Juno Therapeutics to Resume JCAR015 Phase II ROCKET Trial AND Acquires privately held Boston, MA-based RedoxTherapies
Reporter: Aviva Lev-Ari, PhD, RN
UPDATED on 11/28/2016
Latest deaths in Juno trial underscore the need for greater transparency in clinical trials
In recent years, numerous states have passed so-called “right-to-try” laws that encourage patients to seek access to experimental drugs outside of the clinical trial framework. In addition, libertarian activists and even some individuals associated with the incoming Trump administration continue to propose moving new medicines out into widespread use after only scant safety testing. That would increase the number of patients at risk for adverse outcomes, like the ones observed in the Juno trials, before we even know whether the drugs work.
The best way to identify transformative new medicines, protect patients from unexpectedly dangerous drugs, and avoid wasting health care resources is by subjecting experimental products to well-designed clinical trials that enroll sufficient numbers of patients and test relevant clinical outcomes that can then be independently reviewed by the experts at the FDA. When severe, unanticipated problems arise, the FDA needs a transparent and systematic evaluation process that can provide public insight into what happened and why. That would contribute to the progress of science and the development of the next generation of safer, better therapies.
Juno Therapeutics to Resume JCAR015 Phase II ROCKET Trial
SEATTLE–(BUSINESS WIRE)–Jul. 12, 2016– Juno Therapeutics, Inc. (Nasdaq: JUNO), a biopharmaceutical company focused on re-engaging the body’s immune system to revolutionize the treatment of cancer, today announced that the U.S. Food and Drug Administration has removed the clinical hold on the Phase II clinical trial of JCAR015 (known as the “ROCKET” trial) in adult patients with relapsed or refractory B cell acute lymphoblastic leukemia (r/r ALL).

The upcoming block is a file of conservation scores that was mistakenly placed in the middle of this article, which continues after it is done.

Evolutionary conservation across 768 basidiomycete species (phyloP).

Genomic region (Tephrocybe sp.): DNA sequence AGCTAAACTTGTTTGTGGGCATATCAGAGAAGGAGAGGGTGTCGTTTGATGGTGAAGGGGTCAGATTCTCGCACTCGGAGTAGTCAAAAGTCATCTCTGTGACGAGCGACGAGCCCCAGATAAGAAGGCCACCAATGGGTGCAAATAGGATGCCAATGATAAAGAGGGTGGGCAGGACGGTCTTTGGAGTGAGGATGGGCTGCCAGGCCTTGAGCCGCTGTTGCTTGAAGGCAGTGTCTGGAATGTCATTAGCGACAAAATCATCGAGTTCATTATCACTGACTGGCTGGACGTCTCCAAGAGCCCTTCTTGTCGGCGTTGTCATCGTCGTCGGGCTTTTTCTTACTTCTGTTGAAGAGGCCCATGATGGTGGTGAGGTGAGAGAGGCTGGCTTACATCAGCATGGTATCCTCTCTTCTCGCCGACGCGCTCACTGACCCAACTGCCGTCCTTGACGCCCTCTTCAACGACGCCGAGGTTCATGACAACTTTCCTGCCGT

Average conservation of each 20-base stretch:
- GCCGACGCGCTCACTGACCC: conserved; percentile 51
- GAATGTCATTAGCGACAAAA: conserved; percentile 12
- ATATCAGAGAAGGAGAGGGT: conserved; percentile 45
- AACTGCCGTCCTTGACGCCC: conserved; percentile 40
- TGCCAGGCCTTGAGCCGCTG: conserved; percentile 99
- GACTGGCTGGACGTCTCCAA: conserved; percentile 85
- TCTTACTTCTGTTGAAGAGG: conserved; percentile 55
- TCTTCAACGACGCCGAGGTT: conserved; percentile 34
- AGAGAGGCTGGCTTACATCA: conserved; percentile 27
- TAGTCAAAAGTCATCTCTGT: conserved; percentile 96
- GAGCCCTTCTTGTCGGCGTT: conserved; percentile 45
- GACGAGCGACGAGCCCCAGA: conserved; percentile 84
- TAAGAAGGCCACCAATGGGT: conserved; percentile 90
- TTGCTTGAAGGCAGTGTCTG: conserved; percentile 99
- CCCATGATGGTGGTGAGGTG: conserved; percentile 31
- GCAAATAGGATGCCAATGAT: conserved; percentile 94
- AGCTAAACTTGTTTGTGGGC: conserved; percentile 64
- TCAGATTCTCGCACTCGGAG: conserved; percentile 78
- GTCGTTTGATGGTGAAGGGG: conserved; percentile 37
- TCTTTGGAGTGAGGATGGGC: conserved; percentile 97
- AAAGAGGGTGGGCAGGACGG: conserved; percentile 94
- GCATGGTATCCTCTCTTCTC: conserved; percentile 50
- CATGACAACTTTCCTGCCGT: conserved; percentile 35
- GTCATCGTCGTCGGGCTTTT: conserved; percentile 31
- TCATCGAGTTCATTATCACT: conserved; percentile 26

Under the revised protocol, the ROCKET trial will continue enrollment using JCAR015 with cyclophosphamide pre-conditioning only.
Juno buys early-stage biotech for access to immuno-oncology candidate
Juno Therapeutics (NASDAQ:JUNO) acquires privately held Boston, MA-based RedoxTherapies. Juno’s primary aim of the deal was to secure an exclusive license to vipadenant, a small molecule adenosine A2a receptor antagonist that may disrupt key immunosuppressive pathways in the tumor microenvironment in certain cancers.
Redox licensed vipadenant from London-based Vernalis in October 2014. It was under development for the treatment of Parkinson’s disease by Biogen (NASDAQ:BIIB) but safety concerns scuppered the effort in 2010 despite encouraging efficacy in mid-stage studies. Biogen returned the rights to Vernalis in 2011.
Under the terms of the transaction, Juno will pay $10M in upfront cash plus undisclosed milestones.
Other related articles published in this open Access Online Scientific Journal include the following:
What does this mean for Immunotherapy? FDA put a temporary hold on Juno’s JCAR015, Three Death of Celebral Edema in CAR-T Clinical Trial and Kite Pharma announced Phase II portion of its CAR-T ZUMA-1 trial
Reporters and Curators: Stephen J Williams, PhD and Aviva Lev-Ari, PhD, RN